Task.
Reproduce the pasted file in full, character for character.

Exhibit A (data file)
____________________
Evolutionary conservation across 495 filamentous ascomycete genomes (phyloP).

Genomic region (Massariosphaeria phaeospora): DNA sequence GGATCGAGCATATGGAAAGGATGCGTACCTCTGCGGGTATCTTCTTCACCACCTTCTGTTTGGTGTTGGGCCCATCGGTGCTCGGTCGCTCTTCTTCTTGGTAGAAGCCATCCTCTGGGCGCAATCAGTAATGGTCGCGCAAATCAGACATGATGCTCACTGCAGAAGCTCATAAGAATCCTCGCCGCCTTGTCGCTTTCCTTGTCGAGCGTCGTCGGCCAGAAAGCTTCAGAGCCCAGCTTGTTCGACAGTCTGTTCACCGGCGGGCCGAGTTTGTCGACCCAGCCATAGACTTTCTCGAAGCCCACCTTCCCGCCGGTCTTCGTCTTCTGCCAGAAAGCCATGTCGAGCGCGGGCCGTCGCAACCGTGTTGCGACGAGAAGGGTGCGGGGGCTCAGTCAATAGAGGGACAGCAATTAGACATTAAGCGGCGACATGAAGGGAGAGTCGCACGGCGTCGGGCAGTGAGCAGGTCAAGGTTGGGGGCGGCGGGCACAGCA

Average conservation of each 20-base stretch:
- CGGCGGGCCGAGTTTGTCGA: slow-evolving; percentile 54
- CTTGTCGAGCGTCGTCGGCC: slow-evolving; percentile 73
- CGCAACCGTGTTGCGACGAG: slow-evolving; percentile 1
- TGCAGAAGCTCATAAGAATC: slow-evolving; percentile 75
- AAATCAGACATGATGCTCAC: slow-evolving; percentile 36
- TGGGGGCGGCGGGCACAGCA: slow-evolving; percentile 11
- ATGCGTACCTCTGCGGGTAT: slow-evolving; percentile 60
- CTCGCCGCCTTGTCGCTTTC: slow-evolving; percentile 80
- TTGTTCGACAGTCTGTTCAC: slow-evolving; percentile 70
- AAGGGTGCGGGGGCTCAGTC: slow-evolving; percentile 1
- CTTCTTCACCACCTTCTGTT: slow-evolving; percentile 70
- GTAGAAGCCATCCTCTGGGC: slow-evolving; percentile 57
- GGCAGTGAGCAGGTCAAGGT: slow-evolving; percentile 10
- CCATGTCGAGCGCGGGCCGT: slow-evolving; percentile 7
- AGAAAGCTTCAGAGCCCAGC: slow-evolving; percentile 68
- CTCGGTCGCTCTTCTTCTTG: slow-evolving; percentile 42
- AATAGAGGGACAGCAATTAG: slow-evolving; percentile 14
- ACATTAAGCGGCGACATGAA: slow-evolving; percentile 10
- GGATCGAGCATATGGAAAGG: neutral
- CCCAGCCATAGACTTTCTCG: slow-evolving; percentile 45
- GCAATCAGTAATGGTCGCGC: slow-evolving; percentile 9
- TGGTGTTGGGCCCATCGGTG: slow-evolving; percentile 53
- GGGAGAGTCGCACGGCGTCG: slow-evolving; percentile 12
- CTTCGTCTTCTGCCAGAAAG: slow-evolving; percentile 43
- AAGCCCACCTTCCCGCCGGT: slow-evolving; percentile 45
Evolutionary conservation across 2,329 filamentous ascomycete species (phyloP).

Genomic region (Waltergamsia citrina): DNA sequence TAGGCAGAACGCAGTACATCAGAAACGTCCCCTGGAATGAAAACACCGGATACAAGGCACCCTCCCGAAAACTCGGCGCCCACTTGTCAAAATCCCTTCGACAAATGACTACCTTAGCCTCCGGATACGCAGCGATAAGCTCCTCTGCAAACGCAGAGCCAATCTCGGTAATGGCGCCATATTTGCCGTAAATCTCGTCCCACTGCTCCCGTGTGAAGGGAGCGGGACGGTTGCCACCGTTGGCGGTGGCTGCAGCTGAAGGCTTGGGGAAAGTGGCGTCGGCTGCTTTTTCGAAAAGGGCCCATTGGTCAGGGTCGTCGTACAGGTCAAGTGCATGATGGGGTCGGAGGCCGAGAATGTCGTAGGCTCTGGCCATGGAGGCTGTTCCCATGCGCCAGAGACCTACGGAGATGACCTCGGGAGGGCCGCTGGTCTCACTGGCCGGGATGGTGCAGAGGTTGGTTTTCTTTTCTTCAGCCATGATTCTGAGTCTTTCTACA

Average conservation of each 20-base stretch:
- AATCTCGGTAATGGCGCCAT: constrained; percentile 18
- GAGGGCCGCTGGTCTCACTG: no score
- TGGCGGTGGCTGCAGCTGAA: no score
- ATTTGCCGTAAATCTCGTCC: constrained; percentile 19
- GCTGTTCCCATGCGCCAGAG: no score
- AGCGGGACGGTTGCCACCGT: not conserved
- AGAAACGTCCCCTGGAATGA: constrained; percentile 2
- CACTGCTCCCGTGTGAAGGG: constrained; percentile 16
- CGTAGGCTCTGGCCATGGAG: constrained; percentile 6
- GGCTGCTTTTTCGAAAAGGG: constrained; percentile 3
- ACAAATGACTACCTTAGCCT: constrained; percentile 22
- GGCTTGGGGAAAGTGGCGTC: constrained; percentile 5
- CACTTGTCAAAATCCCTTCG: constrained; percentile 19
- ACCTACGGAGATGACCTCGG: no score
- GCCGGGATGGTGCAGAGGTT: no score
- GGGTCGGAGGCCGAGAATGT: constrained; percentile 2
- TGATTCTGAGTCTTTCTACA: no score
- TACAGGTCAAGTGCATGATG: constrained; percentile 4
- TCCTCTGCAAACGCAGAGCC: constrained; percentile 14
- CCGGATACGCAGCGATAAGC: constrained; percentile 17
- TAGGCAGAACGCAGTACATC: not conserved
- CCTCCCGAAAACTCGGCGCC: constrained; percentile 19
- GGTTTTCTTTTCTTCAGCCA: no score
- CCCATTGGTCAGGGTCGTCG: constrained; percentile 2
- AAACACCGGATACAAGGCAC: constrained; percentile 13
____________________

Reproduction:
Evolutionary conservation across 495 filamentous ascomycete genomes (phyloP).

Genomic region (Massariosphaeria phaeospora): DNA sequence GGATCGAGCATATGGAAAGGATGCGTACCTCTGCGGGTATCTTCTTCACCACCTTCTGTTTGGTGTTGGGCCCATCGGTGCTCGGTCGCTCTTCTTCTTGGTAGAAGCCATCCTCTGGGCGCAATCAGTAATGGTCGCGCAAATCAGACATGATGCTCACTGCAGAAGCTCATAAGAATCCTCGCCGCCTTGTCGCTTTCCTTGTCGAGCGTCGTCGGCCAGAAAGCTTCAGAGCCCAGCTTGTTCGACAGTCTGTTCACCGGCGGGCCGAGTTTGTCGACCCAGCCATAGACTTTCTCGAAGCCCACCTTCCCGCCGGTCTTCGTCTTCTGCCAGAAAGCCATGTCGAGCGCGGGCCGTCGCAACCGTGTTGCGACGAGAAGGGTGCGGGGGCTCAGTCAATAGAGGGACAGCAATTAGACATTAAGCGGCGACATGAAGGGAGAGTCGCACGGCGTCGGGCAGTGAGCAGGTCAAGGTTGGGGGCGGCGGGCACAGCA

Average conservation of each 20-base stretch:
- CGGCGGGCCGAGTTTGTCGA: slow-evolving; percentile 54
- CTTGTCGAGCGTCGTCGGCC: slow-evolving; percentile 73
- CGCAACCGTGTTGCGACGAG: slow-evolving; percentile 1
- TGCAGAAGCTCATAAGAATC: slow-evolving; percentile 75
- AAATCAGACATGATGCTCAC: slow-evolving; percentile 36
- TGGGGGCGGCGGGCACAGCA: slow-evolving; percentile 11
- ATGCGTACCTCTGCGGGTAT: slow-evolving; percentile 60
- CTCGCCGCCTTGTCGCTTTC: slow-evolving; percentile 80
- TTGTTCGACAGTCTGTTCAC: slow-evolving; percentile 70
- AAGGGTGCGGGGGCTCAGTC: slow-evolving; percentile 1
- CTTCTTCACCACCTTCTGTT: slow-evolving; percentile 70
- GTAGAAGCCATCCTCTGGGC: slow-evolving; percentile 57
- GGCAGTGAGCAGGTCAAGGT: slow-evolving; percentile 10
- CCATGTCGAGCGCGGGCCGT: slow-evolving; percentile 7
- AGAAAGCTTCAGAGCCCAGC: slow-evolving; percentile 68
- CTCGGTCGCTCTTCTTCTTG: slow-evolving; percentile 42
- AATAGAGGGACAGCAATTAG: slow-evolving; percentile 14
- ACATTAAGCGGCGACATGAA: slow-evolving; percentile 10
- GGATCGAGCATATGGAAAGG: neutral
- CCCAGCCATAGACTTTCTCG: slow-evolving; percentile 45
- GCAATCAGTAATGGTCGCGC: slow-evolving; percentile 9
- TGGTGTTGGGCCCATCGGTG: slow-evolving; percentile 53
- GGGAGAGTCGCACGGCGTCG: slow-evolving; percentile 12
- CTTCGTCTTCTGCCAGAAAG: slow-evolving; percentile 43
- AAGCCCACCTTCCCGCCGGT: slow-evolving; percentile 45
Evolutionary conservation across 2,329 filamentous ascomycete species (phyloP).

Genomic region (Waltergamsia citrina): DNA sequence TAGGCAGAACGCAGTACATCAGAAACGTCCCCTGGAATGAAAACACCGGATACAAGGCACCCTCCCGAAAACTCGGCGCCCACTTGTCAAAATCCCTTCGACAAATGACTACCTTAGCCTCCGGATACGCAGCGATAAGCTCCTCTGCAAACGCAGAGCCAATCTCGGTAATGGCGCCATATTTGCCGTAAATCTCGTCCCACTGCTCCCGTGTGAAGGGAGCGGGACGGTTGCCACCGTTGGCGGTGGCTGCAGCTGAAGGCTTGGGGAAAGTGGCGTCGGCTGCTTTTTCGAAAAGGGCCCATTGGTCAGGGTCGTCGTACAGGTCAAGTGCATGATGGGGTCGGAGGCCGAGAATGTCGTAGGCTCTGGCCATGGAGGCTGTTCCCATGCGCCAGAGACCTACGGAGATGACCTCGGGAGGGCCGCTGGTCTCACTGGCCGGGATGGTGCAGAGGTTGGTTTTCTTTTCTTCAGCCATGATTCTGAGTCTTTCTACA

Average conservation of each 20-base stretch:
- AATCTCGGTAATGGCGCCAT: constrained; percentile 18
- GAGGGCCGCTGGTCTCACTG: no score
- TGGCGGTGGCTGCAGCTGAA: no score
- ATTTGCCGTAAATCTCGTCC: constrained; percentile 19
- GCTGTTCCCATGCGCCAGAG: no score
- AGCGGGACGGTTGCCACCGT: not conserved
- AGAAACGTCCCCTGGAATGA: constrained; percentile 2
- CACTGCTCCCGTGTGAAGGG: constrained; percentile 16
- CGTAGGCTCTGGCCATGGAG: constrained; percentile 6
- GGCTGCTTTTTCGAAAAGGG: constrained; percentile 3
- ACAAATGACTACCTTAGCCT: constrained; percentile 22
- GGCTTGGGGAAAGTGGCGTC: constrained; percentile 5
- CACTTGTCAAAATCCCTTCG: constrained; percentile 19
- ACCTACGGAGATGACCTCGG: no score
- GCCGGGATGGTGCAGAGGTT: no score
- GGGTCGGAGGCCGAGAATGT: constrained; percentile 2
- TGATTCTGAGTCTTTCTACA: no score
- TACAGGTCAAGTGCATGATG: constrained; percentile 4
- TCCTCTGCAAACGCAGAGCC: constrained; percentile 14
- CCGGATACGCAGCGATAAGC: constrained; percentile 17
- TAGGCAGAACGCAGTACATC: not conserved
- CCTCCCGAAAACTCGGCGCC: constrained; percentile 19
- GGTTTTCTTTTCTTCAGCCA: no score
- CCCATTGGTCAGGGTCGTCG: constrained; percentile 2
- AAACACCGGATACAAGGCAC: constrained; percentile 13